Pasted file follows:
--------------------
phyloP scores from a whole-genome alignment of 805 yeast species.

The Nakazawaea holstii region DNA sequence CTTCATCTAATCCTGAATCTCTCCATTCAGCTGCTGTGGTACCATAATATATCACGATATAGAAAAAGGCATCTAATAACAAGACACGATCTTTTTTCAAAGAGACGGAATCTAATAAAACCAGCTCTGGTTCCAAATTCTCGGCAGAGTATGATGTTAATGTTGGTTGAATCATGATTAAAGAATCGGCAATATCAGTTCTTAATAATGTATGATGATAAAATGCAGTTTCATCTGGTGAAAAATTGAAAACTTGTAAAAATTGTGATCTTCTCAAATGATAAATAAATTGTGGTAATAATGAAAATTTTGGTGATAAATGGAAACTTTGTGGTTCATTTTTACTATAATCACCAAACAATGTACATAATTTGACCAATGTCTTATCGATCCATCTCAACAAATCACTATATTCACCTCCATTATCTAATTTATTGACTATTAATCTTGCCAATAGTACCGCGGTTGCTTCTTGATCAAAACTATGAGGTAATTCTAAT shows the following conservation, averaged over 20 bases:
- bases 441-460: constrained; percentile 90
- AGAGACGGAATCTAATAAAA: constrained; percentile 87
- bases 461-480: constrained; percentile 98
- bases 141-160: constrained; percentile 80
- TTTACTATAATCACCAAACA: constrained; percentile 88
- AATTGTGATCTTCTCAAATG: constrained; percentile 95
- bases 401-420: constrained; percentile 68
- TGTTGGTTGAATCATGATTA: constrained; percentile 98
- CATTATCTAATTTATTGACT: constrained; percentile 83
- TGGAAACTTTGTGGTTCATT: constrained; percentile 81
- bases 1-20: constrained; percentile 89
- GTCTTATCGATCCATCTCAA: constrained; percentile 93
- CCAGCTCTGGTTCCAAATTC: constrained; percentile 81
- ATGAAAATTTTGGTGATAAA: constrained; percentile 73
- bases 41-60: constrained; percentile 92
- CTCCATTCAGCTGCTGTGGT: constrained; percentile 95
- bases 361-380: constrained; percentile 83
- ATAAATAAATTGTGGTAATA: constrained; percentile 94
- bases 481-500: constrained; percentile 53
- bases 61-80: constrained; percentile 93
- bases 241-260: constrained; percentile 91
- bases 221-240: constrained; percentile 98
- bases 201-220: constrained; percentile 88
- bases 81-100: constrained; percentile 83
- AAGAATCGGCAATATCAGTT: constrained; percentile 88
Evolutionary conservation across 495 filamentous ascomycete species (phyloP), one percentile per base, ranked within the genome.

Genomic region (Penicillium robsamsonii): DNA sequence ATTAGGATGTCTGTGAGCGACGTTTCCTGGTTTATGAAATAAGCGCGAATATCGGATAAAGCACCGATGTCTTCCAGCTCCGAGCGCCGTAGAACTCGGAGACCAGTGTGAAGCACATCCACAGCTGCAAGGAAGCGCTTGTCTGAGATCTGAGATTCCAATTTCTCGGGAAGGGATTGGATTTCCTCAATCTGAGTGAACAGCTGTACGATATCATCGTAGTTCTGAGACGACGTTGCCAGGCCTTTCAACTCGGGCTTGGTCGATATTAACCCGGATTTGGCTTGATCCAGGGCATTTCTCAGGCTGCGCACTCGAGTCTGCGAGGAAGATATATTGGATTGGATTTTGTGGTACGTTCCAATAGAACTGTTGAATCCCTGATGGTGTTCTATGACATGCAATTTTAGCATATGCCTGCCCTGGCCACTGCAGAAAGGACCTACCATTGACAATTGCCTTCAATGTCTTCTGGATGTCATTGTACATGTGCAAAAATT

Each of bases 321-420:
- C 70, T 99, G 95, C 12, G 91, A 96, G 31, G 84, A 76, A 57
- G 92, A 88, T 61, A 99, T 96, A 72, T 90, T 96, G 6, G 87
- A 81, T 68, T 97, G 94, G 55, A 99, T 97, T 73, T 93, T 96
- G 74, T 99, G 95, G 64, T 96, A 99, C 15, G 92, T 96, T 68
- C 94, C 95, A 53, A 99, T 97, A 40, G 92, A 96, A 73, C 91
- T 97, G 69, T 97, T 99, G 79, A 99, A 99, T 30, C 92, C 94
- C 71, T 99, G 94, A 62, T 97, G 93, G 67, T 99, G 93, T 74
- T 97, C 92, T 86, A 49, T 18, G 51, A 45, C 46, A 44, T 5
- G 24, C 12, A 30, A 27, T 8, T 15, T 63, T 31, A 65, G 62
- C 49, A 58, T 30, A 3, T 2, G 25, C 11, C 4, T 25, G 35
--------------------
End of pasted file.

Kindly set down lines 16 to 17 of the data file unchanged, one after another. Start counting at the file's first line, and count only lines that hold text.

- ATGAAAATTTTGGTGATAAA: constrained; percentile 73
- bases 41-60: constrained; percentile 92